I appreciate it is a fairly new ground, but was wondering whether anyone may have any views on this.
Any obvious show-stoppers for implementing the following setup?
SQL servers at both sites will use the same IP addresses (say we are talking stretched subnet).
Hi Radek ,
I do not see any showstoppers to the configuration that you had mentioned above. Keep in mind that SQL 2012 AlwaysOn AG is supported by only SMSQL 6.0 .
With this version of SMSQL 6.0 you have the Availability Group Database Backup option .This feature will allow you to back up AG databases across servers in a single operation and no need to take
backups on each individual node.
The backup job is assigned to the SQL Server agent on the driving server or from the host from where the SMSQL wizard launches the backup . Also keep in mind to have the secondary replicas Readable Secondary property for the replica to Yes.
There were few points which I had discussed in TR 4003
AlwaysOn introduces the following enhancements:
Provides enhanced failover functionality using Windows Server Failover Clustering (WSFC)
Eliminates the requirement for shared storage and removes the single point of failure.
Offers multiple availability databases, compared to database mirroring.
Features AlwaysOn listener service, which accepts all requests to database availability groups .
Can expand over multiple subnets
Gives the option to offload backup and maintenance operations to a read-only replica database
Offers support for both synchronous and asynchronous nodes
Using this version of SnapManager 6.0, users can:
Create Snapshot based full backup and transaction log backup on SQL Server 2012 user databases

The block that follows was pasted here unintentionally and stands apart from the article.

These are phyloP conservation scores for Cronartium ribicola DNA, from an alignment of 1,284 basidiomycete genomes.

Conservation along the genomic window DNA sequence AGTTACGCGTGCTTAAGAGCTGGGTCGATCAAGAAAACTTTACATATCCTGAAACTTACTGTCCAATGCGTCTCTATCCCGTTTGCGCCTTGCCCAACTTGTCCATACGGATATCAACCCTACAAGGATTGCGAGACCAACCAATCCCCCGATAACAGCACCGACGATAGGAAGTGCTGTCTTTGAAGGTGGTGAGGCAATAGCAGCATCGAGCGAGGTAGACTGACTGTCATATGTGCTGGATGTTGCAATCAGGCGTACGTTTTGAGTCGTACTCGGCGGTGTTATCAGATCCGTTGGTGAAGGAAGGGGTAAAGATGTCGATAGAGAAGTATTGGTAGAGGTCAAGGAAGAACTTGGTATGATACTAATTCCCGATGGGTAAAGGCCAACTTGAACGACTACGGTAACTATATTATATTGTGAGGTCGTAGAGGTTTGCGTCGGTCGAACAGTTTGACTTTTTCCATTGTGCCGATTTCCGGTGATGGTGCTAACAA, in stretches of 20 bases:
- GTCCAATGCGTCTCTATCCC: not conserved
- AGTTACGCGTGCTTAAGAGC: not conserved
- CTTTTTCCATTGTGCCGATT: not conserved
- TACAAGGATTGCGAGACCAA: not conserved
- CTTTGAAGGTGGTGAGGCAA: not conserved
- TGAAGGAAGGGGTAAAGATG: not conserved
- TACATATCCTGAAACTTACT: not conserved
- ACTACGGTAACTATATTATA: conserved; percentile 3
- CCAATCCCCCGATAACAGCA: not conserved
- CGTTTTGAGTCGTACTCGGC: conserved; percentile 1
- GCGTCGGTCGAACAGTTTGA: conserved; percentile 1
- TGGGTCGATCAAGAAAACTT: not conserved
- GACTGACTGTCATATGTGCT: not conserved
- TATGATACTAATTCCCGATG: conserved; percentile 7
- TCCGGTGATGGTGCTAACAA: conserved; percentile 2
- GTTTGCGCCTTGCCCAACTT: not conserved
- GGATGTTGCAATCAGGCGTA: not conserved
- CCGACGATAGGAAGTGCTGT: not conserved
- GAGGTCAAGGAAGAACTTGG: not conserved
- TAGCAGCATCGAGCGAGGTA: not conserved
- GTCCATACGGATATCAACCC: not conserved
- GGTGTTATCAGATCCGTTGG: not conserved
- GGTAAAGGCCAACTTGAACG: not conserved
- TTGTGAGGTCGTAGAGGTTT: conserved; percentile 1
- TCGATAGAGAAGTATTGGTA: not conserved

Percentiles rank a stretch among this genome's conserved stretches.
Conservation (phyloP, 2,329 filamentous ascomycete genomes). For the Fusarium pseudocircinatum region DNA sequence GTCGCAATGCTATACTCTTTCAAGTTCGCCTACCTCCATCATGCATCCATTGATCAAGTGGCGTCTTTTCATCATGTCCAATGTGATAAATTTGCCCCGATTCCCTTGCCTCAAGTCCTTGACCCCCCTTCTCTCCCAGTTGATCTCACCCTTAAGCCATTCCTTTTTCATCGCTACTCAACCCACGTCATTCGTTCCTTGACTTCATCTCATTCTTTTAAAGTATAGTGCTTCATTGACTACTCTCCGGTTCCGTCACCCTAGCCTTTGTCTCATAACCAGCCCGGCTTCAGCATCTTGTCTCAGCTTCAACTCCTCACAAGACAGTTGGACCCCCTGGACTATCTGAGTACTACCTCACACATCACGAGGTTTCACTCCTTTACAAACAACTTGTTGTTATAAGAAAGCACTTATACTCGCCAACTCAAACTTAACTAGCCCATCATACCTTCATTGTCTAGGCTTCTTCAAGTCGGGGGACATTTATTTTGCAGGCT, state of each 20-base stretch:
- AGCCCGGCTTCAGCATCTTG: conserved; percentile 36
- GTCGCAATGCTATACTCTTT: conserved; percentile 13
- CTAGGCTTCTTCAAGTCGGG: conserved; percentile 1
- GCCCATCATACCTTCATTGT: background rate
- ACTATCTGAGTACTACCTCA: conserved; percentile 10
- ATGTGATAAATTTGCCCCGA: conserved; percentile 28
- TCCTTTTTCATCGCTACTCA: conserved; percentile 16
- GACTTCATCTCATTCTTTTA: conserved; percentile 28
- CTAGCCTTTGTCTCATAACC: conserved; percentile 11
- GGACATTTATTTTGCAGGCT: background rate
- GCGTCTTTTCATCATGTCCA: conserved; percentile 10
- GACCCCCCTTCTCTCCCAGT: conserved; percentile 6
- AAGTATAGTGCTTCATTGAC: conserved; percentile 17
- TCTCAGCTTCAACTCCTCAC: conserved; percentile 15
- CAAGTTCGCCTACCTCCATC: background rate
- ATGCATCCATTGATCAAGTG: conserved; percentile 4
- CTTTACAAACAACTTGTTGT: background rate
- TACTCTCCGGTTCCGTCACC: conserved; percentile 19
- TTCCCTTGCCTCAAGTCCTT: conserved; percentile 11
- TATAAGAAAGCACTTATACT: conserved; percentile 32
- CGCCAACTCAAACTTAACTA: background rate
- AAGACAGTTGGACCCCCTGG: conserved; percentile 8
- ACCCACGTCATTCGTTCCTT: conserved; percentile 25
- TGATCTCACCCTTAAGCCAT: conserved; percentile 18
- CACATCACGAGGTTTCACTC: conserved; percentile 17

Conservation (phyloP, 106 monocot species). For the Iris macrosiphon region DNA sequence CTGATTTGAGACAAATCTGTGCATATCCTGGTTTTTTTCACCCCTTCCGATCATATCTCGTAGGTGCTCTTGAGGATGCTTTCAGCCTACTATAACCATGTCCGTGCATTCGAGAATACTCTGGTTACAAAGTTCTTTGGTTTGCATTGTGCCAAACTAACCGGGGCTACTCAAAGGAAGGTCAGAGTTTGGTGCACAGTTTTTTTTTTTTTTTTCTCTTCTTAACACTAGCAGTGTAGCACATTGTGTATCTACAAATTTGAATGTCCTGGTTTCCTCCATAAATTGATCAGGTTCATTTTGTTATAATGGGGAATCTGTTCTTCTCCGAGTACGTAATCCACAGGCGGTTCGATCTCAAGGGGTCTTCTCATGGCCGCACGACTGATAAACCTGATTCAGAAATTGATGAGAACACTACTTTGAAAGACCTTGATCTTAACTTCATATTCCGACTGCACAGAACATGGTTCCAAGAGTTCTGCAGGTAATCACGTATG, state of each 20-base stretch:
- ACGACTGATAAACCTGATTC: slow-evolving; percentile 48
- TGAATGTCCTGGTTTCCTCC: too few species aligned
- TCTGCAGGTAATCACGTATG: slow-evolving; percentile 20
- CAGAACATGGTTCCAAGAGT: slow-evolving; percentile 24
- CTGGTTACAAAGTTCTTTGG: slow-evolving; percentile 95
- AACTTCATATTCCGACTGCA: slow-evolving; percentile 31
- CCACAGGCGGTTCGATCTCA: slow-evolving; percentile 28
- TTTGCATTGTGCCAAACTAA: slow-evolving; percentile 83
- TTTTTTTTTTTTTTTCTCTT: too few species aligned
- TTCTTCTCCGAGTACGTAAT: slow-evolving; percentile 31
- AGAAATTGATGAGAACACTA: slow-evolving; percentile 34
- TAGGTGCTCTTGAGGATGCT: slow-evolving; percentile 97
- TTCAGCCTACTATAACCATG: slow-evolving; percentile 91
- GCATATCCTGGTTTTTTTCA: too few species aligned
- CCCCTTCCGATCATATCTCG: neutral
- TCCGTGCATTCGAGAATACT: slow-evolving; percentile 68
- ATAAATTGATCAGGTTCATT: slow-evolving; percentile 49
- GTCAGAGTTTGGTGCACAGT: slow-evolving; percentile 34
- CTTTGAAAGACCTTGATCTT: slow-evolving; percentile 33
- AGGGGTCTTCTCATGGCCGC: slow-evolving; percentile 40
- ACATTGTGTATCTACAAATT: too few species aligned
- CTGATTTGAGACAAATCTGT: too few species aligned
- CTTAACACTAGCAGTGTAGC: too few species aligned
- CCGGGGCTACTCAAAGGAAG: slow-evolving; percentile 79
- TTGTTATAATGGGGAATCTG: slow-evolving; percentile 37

Create stream-based full backup and transaction log backup on SQL Server 2012 system databases (except tempdb)
Perform restore on SQL Server 2012 databases, including restoring a Snapshot full backup and applying transaction log backups
Perform up-to-the-minute restore, point-in-time restore, and restore-to-mark restore .
Create federated full backup and federated log backup with SQL Server 2012 databases included in one or more federated groups along with databases from other versions of SQL Server instances .
Create clone databases on SQL Server 2012 instances.
Automatically refresh the clone database on a SQL Server 2012 instance
Automatically delete the cloned database on a SQL Server 2012 instance when it is no longer needed
I would also recommend you to check IMT for the latest supported configurations for Vsphere,VSC ,SDW and other softwares for SQL 2012 AG on VMware.
One more question, loosely related to the subject:
Are there any SQL 2012 specific gotchas when using SnapDrive rolling Snapshot copies to augment SMSQL backups?
There may be some changes with rolling SnapShots. If you are using SQL 2012 AGs, t-log dumps are no longer placed in the SnapInfo directory. In order for any of the replicas to be recovered up to the minute all SQL instances with a replica need to have access to the logs. To accomodate this, SMSQL 6.0 requires a CIFS share to be made available as a t-log repository. This CIFS share does not necessarily need to be on a NetApp volume and therefore it is no longer automatically covered by SnapShot protection in SMSQL. It is recommended, however, that you specify a location that can be backed up with SnapShots and SnapMirrored to a specified destination using scripts and the run-after command associated with a backup job. If you are not using AGs, then I believe you can continue using the SnapInfo directory as normal and the rolling snapshot process should not change.